The last part is a myth. Lincoln was a deeply unpopular candidate, and a deeply unpopular President throughout his time in office. He was elected with only 39.8% of the popular vote, using a strategy that leveraged the larger electoral vote counts of a few key Northern states and the disunity of his three significant opponents. He wasn't even on the ballot in many Southern states.

In fact, Lincoln was so unpopular that he had to be smuggled into Washington DC to give his inauguration speech. Larry Tagg, the author of The Unpopular Mr. Lincoln, estimates that his approval rating in modern terms would have been around 25%. And even people who voted for him didn't necessarily agree that secession was illegal, nor did they necessarily support using force to keep the Union together.

 

This getting a smidge anti-intellectual and a bit pedantic. You are making some statements that are hard to support, such as claiming that people who voted for Lincoln didn't support him, without explaining how you could possibly know this. You also draw conclusions which aren't really supported by the evidence, such as assuming that threats to assassinate Lincoln somehow reflect his unpopularity. Speaking of evidence, anecdotal evidence really isn't helpful here.

 

Also, Levine is an excellent scholar with excellent research. His work shouldn't be simply dismissed.

Union soldiers occasionally feared black Rebs, but rarely. Many more feared that Jackson had captured Washington in 1862. In WW2 there were rumours that Hitler had flying tanks. Just because people are afraid of something doesn't mean it's real. Again, this kind of evidence is anecdotal and unhelpful. I think you need to be more selective. 

Lincoln enjoyed the plurality of support. In a four way election, a simple majority is nearly impossible. 39.8 is pretty impressive for a man not on 14 state ballots.  His popularity despite his lack of presence on those state ballots rather reinforces my point. The people knew he firmly believed in a perpetual Union and elected him. He enjoyed more votes then any other candidate. This alone should prove his ideas were not fringe. He also participated in a long history of 

Written evidence would be things like ballots cast in votes supporting Lincoln. His Union party in 1864 won the overwhelming  support, more so then in 1860. I feel like you are ignoring this. In lieu of this evidence, you really haven't provided much of substance.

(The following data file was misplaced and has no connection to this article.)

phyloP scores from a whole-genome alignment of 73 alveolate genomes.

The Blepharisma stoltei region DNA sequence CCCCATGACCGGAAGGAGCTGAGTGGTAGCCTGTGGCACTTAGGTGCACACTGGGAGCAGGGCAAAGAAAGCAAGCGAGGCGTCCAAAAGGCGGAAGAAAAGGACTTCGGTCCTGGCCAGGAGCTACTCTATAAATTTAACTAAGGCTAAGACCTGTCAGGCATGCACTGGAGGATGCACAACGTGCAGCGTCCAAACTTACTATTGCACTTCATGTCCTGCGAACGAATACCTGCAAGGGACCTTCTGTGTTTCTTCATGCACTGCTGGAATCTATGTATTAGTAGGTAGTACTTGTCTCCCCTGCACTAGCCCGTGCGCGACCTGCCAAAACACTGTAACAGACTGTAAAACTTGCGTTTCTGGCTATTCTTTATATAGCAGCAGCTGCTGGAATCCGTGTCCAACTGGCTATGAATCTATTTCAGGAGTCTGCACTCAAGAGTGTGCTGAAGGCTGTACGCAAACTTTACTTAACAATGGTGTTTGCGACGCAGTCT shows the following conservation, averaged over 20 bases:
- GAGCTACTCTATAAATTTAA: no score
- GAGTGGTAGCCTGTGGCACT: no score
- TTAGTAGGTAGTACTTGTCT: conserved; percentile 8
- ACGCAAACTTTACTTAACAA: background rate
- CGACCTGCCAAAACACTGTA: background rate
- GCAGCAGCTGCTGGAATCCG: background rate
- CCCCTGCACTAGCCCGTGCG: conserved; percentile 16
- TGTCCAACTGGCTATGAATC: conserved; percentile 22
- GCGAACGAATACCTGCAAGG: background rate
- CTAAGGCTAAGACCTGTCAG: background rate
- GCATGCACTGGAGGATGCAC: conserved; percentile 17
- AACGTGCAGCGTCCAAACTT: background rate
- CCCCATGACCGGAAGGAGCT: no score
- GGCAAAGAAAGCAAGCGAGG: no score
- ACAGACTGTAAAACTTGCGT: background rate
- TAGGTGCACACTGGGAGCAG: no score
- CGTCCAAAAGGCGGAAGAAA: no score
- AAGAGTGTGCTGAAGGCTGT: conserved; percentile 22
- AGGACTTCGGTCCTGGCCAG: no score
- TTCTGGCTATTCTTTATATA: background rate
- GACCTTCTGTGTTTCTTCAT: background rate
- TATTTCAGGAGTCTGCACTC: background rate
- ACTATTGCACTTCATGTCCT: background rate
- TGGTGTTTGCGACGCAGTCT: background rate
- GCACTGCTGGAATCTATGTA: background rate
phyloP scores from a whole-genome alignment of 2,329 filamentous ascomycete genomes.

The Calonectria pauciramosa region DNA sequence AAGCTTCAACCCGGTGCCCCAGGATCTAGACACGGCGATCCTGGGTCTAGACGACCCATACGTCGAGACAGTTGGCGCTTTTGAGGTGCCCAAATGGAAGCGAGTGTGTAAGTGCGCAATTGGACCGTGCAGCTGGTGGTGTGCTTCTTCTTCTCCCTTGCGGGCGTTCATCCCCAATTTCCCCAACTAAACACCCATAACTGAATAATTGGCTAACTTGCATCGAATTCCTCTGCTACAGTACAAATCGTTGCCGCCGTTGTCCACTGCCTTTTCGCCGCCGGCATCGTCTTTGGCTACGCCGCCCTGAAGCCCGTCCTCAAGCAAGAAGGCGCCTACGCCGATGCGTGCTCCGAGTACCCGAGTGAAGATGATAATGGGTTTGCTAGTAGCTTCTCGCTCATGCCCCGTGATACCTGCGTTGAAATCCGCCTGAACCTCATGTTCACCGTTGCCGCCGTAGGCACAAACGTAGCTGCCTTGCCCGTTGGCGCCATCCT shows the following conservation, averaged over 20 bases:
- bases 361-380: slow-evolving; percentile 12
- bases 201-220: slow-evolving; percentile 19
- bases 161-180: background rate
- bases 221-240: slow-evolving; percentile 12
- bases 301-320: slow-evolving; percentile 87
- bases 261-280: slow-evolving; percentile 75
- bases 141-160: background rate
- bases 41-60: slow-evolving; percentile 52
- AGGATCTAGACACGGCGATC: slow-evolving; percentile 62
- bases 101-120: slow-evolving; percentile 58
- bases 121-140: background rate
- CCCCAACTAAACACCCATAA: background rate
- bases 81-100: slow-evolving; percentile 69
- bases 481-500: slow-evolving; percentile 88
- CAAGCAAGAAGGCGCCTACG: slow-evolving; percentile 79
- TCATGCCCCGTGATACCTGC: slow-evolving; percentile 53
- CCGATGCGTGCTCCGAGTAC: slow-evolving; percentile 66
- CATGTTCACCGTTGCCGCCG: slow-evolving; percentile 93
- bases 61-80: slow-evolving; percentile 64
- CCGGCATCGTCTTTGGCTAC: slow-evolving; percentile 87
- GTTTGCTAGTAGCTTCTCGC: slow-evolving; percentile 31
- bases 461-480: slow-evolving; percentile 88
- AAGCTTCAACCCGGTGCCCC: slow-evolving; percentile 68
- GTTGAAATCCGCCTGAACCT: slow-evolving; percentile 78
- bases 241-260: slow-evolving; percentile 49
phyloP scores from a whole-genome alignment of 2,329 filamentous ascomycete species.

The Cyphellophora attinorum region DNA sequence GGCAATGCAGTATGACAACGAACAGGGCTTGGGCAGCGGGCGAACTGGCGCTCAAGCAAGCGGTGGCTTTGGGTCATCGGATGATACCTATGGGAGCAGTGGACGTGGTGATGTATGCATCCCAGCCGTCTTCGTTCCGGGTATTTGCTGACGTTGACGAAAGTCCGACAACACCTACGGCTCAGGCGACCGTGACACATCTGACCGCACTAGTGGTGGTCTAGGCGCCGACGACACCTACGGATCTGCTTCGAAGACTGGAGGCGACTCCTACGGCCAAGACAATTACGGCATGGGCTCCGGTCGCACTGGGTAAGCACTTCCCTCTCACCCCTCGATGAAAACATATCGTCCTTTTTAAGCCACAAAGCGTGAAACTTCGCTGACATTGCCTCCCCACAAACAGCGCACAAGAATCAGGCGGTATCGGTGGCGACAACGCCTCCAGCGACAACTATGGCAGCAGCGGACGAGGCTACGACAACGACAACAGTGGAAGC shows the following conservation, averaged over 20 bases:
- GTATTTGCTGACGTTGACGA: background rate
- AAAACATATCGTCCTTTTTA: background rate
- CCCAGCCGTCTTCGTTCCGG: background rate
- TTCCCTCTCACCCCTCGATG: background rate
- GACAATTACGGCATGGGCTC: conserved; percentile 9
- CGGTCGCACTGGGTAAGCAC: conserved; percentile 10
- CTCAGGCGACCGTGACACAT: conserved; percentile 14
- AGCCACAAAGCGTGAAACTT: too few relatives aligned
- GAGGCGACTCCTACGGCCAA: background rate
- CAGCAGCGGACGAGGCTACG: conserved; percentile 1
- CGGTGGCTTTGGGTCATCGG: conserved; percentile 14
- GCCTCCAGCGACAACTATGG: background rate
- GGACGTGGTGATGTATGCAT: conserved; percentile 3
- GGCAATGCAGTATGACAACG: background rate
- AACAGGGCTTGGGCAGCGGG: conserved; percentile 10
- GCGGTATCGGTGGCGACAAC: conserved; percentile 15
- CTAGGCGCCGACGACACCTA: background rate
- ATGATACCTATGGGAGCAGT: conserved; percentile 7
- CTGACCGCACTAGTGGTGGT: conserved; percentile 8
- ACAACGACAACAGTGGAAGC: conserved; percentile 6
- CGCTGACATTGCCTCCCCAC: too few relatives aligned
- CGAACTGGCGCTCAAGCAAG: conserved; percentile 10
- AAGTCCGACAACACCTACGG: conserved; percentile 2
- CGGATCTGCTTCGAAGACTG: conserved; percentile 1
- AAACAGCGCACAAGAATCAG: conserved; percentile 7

Please avoid anecdotals. Garrison's views are extremely complicated and not really relevant here. Yes he wanted Northern Secession, he also opposed resisting Southern secession...until the EP, at which point he supported the war. Regardless, its a bit absurd to claim that Lincoln was part of a minority fringe movement when he was the president, and then act as if Garrison was representative of vasts swaths of people. By the Civil War, Garrison was an outcast even within the Abolitionist movement, which remained fringe until after the guns sounded on the coast of the Palmetto State.  Unlike Lincoln, he actually was a fringe leader. Even his biographers acknowledge that he had little impact. His relevance to your point is nebulous. 

I also would appreciate it if you worked from your evidence more concretely, and drew conclusions from them more carefully. Lincoln was smuggled into Washington. This was because there were threats to assassinate him. It is silly to then simply assume that this was because his ideas were universally unpopular. When Lincoln was actually assassinated, he was at the height of his political fame. You may also have heard of Kennedy and Reagan, two rather popular fellows who were also the targets of assassination. Assassination, by its very nature, is really only about one person's opinion of the target. 

 

Edited by Mr. Mercanto
Edited when I realised I had more to say...sorry.

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1 hour ago, GeneralPITA said: